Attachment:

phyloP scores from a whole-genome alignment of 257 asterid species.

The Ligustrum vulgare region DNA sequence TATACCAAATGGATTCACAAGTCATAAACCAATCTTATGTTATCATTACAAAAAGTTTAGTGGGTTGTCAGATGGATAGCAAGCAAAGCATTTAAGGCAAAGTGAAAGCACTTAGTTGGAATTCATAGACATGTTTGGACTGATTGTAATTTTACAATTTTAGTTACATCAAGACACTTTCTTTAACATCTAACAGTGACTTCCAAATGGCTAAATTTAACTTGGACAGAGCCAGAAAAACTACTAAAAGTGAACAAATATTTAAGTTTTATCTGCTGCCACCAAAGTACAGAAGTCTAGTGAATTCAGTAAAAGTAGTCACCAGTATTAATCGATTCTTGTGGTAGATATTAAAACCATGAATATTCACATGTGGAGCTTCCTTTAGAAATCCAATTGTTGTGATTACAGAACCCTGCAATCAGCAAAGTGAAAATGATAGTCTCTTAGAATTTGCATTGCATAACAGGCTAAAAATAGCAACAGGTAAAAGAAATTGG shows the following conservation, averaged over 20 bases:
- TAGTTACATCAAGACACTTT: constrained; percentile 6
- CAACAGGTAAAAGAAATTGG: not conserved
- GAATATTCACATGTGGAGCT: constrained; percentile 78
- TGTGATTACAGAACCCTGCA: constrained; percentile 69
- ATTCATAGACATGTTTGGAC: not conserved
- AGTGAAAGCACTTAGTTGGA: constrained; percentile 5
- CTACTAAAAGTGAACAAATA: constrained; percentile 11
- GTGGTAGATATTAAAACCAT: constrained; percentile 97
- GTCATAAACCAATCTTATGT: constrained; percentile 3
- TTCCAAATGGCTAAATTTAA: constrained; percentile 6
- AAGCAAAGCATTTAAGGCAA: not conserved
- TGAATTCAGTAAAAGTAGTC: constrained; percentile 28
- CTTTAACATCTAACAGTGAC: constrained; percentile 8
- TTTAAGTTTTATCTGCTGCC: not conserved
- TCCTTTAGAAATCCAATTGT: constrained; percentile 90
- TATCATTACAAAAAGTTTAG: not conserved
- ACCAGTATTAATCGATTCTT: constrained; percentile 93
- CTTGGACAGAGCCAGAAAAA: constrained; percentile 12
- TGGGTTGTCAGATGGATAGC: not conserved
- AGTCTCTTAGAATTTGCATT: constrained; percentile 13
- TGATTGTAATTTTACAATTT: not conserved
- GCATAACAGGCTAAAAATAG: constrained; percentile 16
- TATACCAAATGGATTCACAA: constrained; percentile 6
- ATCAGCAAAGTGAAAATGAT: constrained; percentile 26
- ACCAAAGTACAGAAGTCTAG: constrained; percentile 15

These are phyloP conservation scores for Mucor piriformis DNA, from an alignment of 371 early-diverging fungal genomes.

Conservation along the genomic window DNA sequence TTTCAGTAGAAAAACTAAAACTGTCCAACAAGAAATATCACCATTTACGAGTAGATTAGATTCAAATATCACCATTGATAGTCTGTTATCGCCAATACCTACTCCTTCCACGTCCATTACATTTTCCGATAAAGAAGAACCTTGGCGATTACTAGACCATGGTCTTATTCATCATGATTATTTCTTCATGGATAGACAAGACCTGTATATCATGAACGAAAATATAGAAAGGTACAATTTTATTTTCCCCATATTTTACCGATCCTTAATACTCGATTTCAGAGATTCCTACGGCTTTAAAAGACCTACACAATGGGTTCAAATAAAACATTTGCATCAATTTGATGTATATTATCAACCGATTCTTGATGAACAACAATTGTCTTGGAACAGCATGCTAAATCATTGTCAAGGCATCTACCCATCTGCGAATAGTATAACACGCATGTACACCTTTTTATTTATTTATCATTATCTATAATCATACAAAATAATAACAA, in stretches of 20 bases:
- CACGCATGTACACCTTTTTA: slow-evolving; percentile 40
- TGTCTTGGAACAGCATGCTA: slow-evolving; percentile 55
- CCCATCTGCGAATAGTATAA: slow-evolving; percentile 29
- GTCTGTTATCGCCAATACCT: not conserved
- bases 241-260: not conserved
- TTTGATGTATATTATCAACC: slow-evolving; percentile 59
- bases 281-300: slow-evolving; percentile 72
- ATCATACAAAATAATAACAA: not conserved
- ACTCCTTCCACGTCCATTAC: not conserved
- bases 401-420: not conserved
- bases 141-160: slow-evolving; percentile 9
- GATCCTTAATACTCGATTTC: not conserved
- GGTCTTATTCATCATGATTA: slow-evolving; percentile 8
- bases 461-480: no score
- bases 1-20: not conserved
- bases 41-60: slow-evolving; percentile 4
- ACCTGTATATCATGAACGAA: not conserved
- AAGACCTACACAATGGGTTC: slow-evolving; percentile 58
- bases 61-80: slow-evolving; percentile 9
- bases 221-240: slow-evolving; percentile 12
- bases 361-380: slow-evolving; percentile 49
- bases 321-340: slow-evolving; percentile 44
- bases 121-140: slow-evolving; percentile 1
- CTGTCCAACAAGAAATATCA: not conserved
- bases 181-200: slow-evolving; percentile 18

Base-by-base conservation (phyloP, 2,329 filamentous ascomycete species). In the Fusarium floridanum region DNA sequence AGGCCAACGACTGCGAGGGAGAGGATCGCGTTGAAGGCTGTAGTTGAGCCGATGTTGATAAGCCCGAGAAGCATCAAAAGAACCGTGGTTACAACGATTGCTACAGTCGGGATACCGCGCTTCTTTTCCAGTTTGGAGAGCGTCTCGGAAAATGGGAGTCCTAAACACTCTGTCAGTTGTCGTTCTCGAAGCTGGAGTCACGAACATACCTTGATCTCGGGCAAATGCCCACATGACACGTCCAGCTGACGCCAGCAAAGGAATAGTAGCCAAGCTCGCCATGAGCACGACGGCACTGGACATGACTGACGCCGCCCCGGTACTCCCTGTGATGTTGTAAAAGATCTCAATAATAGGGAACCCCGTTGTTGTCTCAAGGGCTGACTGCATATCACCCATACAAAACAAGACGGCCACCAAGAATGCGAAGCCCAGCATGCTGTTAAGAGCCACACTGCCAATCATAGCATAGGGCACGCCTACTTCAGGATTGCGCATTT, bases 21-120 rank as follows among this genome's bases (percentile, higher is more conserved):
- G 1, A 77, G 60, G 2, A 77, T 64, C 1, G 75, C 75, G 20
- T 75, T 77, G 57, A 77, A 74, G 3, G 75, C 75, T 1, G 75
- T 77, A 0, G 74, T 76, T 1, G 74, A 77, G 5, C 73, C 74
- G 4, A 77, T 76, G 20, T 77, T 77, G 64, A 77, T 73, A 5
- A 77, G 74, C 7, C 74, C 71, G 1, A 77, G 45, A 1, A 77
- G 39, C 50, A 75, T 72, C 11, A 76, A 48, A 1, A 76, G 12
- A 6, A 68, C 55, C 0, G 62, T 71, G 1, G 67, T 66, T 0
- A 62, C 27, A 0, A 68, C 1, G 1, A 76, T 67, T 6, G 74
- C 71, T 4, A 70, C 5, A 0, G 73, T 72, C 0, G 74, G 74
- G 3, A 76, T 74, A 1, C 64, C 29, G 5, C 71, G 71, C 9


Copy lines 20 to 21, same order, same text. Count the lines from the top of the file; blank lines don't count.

- CTTGGACAGAGCCAGAAAAA: constrained; percentile 12
- TGGGTTGTCAGATGGATAGC: not conserved